With the extension of the National Park on 1 August 2016, there's so much more to discover - 24% more in fact!
In common with the existing National Park, the new area is one of extraordinary natural beauty, rich cultural and archaeological heritage and brilliant opportunities for outdoor recreation.
And you can be assured of a warm welcome from the many fantastic local businesses and tourism operators that make this such a great place to stay and enjoy.
To find out how to get here, where to stay and what to see and do, browse our Visit the Dales pages. Or you can call in at a National Park Centre where our knowledgeable information advisors will be pleased to help you make the most of your visit.
Find your Eden
In the north west of the National Park, the River Eden starts its journey to the sea high in the Mallerstang valley. It crashes down through Hell Gill – a narrow, steep-sided limestone gorge – into the main valley at Aisgill. This has a wild and remote feel, hemmed in by Mallerstang on one side and the distinctive Wild Boar Fell on the other.
This is a valley of great history as well as beauty. Near Outhgill are the ruins of twelfth century Pendragon Castle - which legend associates with Uther Pendragon, the father of King Arthur. The castle has been ruined by fire several times and was restored in the seventeenth century by Lady Ann Clifford who is associated with many sites throughout the Dales. There are also the ruins of a Pele Tower – a defensive building against Scottish raiders – at nearby Lammerside.
The Orton Fells is an exposed area of moorland which has stunning limestone pavement surrounded by farmland. Sunbiggin Tarn is a small lake in a dramatic location and is a Site of Special Scientific Interest.
This is great walking and cycling country. It is crossed by the famous Coast to Coast walk and marks the end of the Pennine Bridleway. There are lovely riverside paths and easily accessible routes across the moors with amazing prehistoric sites and the North Pennines and Howgills as a stunning backdrop.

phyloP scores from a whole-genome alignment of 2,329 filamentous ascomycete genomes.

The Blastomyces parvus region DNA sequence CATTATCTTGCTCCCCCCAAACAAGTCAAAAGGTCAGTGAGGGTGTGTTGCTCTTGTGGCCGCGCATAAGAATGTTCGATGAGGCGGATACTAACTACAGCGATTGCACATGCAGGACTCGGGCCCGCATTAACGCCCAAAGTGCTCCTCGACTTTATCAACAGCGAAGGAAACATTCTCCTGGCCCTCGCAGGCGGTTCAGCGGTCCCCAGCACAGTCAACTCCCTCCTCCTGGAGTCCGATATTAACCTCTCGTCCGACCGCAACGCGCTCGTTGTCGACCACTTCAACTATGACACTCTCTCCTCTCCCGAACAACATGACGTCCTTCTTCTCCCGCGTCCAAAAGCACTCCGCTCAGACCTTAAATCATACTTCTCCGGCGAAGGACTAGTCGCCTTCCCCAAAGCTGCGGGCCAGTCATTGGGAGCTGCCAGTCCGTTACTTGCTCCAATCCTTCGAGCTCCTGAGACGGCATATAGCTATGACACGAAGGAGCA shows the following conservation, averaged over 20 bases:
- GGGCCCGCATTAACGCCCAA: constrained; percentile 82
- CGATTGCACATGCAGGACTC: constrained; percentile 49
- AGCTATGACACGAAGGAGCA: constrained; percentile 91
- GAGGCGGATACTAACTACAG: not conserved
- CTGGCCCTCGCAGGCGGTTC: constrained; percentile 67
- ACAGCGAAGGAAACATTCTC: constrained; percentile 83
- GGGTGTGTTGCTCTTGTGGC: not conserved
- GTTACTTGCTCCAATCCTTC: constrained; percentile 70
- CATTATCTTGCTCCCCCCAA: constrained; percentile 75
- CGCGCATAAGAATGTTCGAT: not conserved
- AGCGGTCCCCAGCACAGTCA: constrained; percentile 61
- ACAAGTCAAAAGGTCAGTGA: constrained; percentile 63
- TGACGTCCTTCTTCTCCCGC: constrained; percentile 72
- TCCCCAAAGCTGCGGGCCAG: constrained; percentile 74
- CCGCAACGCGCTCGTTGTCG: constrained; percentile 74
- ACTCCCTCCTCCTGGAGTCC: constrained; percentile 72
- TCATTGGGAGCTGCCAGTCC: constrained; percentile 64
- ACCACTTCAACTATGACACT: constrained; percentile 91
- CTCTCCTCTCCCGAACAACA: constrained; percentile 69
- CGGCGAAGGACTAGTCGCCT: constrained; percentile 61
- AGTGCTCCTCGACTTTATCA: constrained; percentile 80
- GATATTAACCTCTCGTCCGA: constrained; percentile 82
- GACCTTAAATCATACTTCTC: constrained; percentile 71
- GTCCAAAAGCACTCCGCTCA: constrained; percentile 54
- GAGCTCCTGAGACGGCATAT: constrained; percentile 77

Villages & viaducts
Nestled beneath The Howgills - a dramatic area of high, rounded hills described by walker and writer Alfred Wainwright as looking like a ‘herd of sleeping elephants - are Ravenstonedale and Newbiggin-on-Lune, great bases for exploring the northern part of the area.
There are picturesque villages such as Crosby Ravensworth with its community run Butcher’s Arms pub and Orton, a popular spot with a pub, café and Kennedy’s Chocolate Factory. The village has the distinctive white-towered All Saints Church and bridges cross the two becks which enclose a central green
Other delightful villages to discover including Maulds Meaburn, Great Asby and Crosby Garrett.
A thriving market town, Kirkby Stephen has pretty individual shops, galleries, a delicatessen and a Monday market, as well as a visitor centre.
The nearby Northern Viaducts Trail is an accessible walk which takes in part of the old Stainmore Railway. A section of this line has been restored by rail enthusiasts who operate Kirkby Stephen East station and put on footplate classes and events.